Dear Winston Families, Colleagues, and Friends,
A key element of the Winston Innovation Lab’s mission is to support WPS faculty members’ deep understanding of our students so that they can continuously provide purposeful, individualized, skill-based instruction. As such, we devote significant time to faculty training, and we prioritize professional learning opportunities aimed at furthering the development and clinical understanding of staff at all levels. We are particularly proud of the Winston 101 program, which began in 2018 and engages first-year teachers in a series of workshops.
Winston 101 is designed and facilitated by leaders of the Winston Innovation Lab, and its goal is to strengthen first-year teachers’ knowledge of learning disorders and the body of research that surrounds them, while also providing them with evidence-based tools to approach remediation and programming thoughtfully, strategically, and with our students’ specific needs in mind. The program supplements campus-specific, fall orientation workshops, and it begins with an intensive look at the Neuropsychological Paradigm of Learning and Learning Disorders and how it guides our clinical understanding of our students’ cognitive profiles. We build upon this foundational knowledge by exploring case studies and giving participants the opportunity to share their experiences working with students, while consistently focusing on the connection between science and practice, as well as how the Continuous Feedback System drives program development. After completing a two-day, comprehensive summer session and seven topic-based workshops throughout the year, new teachers have gained invaluable insight into the WPS philosophy and the ways in which we foster our students’ development of the Qualities of a Sustainable and Independent Learner.
First-year WPS teacher, Emily Tully, shares her experience in Winston 101 with WIL Special Projects Coordinator, Jaclyn Baharestani, below:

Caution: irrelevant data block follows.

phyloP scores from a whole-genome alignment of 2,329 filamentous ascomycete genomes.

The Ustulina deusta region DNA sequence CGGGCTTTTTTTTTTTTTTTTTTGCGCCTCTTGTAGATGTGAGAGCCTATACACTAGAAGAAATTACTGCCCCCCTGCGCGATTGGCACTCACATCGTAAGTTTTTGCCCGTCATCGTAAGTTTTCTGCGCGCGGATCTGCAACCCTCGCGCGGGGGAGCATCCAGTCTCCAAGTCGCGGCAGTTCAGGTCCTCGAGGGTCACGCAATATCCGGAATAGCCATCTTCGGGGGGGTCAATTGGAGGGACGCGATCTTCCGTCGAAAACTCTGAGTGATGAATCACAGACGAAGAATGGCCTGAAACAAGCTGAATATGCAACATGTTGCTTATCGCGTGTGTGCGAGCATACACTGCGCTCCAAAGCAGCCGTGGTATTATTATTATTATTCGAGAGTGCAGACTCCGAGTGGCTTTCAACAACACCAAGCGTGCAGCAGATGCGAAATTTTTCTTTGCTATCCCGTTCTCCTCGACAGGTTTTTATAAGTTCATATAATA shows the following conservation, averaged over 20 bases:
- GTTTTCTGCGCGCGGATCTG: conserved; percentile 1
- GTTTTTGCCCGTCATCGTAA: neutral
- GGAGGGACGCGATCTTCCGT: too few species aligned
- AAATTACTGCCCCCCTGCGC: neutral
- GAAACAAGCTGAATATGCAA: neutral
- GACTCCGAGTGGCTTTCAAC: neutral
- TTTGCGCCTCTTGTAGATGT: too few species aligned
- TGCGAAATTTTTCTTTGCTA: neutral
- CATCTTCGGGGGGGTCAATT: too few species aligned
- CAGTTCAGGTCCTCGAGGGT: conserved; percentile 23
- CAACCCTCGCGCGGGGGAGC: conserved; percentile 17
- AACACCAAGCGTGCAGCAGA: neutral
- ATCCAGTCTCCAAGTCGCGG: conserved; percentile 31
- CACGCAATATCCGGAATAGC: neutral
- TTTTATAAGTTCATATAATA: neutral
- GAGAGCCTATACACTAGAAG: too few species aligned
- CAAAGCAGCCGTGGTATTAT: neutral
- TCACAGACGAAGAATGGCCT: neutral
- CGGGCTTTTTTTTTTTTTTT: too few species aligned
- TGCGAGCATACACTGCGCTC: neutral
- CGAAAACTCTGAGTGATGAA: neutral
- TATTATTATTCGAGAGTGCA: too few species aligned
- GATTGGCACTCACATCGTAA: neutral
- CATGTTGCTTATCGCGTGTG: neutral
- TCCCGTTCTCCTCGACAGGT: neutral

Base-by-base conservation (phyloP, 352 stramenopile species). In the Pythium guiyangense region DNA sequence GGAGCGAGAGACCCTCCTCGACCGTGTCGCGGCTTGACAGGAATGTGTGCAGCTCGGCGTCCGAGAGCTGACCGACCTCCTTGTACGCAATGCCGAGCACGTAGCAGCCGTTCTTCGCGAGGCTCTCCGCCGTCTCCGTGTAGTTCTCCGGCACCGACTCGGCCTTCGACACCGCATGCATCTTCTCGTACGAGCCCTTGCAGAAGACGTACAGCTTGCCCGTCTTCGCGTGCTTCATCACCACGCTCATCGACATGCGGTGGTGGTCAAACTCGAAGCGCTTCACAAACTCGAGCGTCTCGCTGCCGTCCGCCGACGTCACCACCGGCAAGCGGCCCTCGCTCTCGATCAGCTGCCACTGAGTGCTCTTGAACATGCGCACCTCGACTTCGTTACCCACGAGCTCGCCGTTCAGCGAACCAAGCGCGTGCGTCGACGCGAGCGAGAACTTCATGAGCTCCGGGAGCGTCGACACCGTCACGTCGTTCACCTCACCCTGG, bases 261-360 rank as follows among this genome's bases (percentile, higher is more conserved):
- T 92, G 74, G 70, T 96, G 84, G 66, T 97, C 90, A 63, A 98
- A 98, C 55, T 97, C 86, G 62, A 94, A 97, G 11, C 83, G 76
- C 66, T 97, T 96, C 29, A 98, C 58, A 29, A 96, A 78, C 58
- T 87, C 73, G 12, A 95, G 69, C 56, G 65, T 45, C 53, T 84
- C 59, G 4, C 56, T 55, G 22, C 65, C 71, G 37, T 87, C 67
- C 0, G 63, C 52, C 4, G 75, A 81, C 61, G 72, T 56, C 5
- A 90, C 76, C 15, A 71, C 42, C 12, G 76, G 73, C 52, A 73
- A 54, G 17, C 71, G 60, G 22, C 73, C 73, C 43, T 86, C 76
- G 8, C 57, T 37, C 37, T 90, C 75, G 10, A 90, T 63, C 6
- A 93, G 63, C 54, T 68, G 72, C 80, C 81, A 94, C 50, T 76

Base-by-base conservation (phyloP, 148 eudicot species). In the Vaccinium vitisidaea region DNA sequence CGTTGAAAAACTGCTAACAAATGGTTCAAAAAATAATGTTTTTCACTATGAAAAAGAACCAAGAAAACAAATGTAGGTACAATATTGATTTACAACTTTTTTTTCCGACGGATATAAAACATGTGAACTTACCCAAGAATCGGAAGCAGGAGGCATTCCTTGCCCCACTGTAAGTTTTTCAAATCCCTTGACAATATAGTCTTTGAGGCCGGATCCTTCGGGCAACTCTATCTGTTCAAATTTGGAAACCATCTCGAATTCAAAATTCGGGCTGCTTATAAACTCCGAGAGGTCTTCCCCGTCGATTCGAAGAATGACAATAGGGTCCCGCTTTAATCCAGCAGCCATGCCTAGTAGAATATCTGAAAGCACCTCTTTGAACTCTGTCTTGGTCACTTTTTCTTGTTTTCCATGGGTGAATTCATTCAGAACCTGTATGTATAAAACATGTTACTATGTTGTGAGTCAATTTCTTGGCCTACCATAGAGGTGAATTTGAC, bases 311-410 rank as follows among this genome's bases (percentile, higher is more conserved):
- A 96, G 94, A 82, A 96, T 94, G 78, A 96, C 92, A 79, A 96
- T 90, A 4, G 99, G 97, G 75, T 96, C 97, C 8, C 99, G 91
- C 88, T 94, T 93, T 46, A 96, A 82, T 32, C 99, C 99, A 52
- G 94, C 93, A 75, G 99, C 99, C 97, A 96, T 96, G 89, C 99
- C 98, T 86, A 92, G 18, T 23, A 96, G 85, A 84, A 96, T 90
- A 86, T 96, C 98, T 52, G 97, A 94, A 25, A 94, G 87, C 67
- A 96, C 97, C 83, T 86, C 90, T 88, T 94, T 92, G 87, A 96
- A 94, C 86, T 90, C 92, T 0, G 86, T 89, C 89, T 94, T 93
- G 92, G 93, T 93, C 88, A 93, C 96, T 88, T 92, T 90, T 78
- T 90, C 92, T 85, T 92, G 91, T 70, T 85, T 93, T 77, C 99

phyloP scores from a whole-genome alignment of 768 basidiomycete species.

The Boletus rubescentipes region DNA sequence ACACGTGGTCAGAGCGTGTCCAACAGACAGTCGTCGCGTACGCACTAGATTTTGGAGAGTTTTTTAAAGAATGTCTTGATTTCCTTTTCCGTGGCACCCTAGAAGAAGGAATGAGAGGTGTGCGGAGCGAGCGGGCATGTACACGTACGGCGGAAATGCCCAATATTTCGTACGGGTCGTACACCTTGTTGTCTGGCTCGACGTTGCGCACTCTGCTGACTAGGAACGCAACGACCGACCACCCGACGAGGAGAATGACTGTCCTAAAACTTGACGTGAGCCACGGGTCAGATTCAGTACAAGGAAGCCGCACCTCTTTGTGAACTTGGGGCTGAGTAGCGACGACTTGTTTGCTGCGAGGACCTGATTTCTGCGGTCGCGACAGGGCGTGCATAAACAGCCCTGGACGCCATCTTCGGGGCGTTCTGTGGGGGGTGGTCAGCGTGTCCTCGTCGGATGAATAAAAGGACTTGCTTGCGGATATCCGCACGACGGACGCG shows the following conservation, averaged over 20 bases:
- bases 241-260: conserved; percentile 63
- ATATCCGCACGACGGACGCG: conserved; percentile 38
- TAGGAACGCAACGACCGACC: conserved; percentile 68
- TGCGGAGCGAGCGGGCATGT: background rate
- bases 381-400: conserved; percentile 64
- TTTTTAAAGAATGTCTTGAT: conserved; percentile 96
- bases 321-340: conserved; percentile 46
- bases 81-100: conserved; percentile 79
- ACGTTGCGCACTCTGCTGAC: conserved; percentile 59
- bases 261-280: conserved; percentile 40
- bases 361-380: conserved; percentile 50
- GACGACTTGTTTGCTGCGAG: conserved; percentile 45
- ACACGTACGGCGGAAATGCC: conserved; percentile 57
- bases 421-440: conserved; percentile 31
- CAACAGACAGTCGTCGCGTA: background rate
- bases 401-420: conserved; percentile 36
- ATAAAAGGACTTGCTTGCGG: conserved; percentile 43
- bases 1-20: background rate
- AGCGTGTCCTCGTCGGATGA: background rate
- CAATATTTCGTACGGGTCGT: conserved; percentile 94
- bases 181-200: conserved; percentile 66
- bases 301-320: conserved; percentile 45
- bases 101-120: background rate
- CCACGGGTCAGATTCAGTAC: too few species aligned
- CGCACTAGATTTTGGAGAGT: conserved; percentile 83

What key concepts have you learned from Winston 101?
The Winston 101 program has shed light on how the mission of WPS is infused in teacher planning of not only an engaging content lesson but more importantly, in how to create a trajectory of success for each and every student based on individual cognitive profiles. This was discussed and modeled through various modes of professional development learning, all purposely chosen by the Winston 101 facilitators to further embed a bridge to practice for all teacher attendees.
As a first-year WPS teacher, how has the Winston 101 program helped to support your transition to WPS?
Personally, as a former teacher, then professional development facilitator, Winston 101 has also helped my transition to WPS, as I view training new employees in an ongoing workshop format as an integral pillar of any organization, one that you rarely see in education. This embodies unity, alignment, and interconnectedness surrounding the mission of WPS across all campuses, which serves as a driving force to empower each student in becoming a sustainable and independent lifelong learner.
How has Winston 101 strengthened your knowledge of learning disorders and your understanding of our students?
Winston 101 has strengthened my knowledge and awareness of both what learning disorders are and what they are not. More importantly, unpacking each disorder and then relating that knowledge to the classroom setting has proven to be a tool that has fostered my lesson planning and interactions with my students. I have also furthered my practice of both differentiating and tiering tasks for the individual learner.
A special thanks to Emily for sharing her time and insight with us!
Director of Winston Innovation Lab
Chief Operating Officer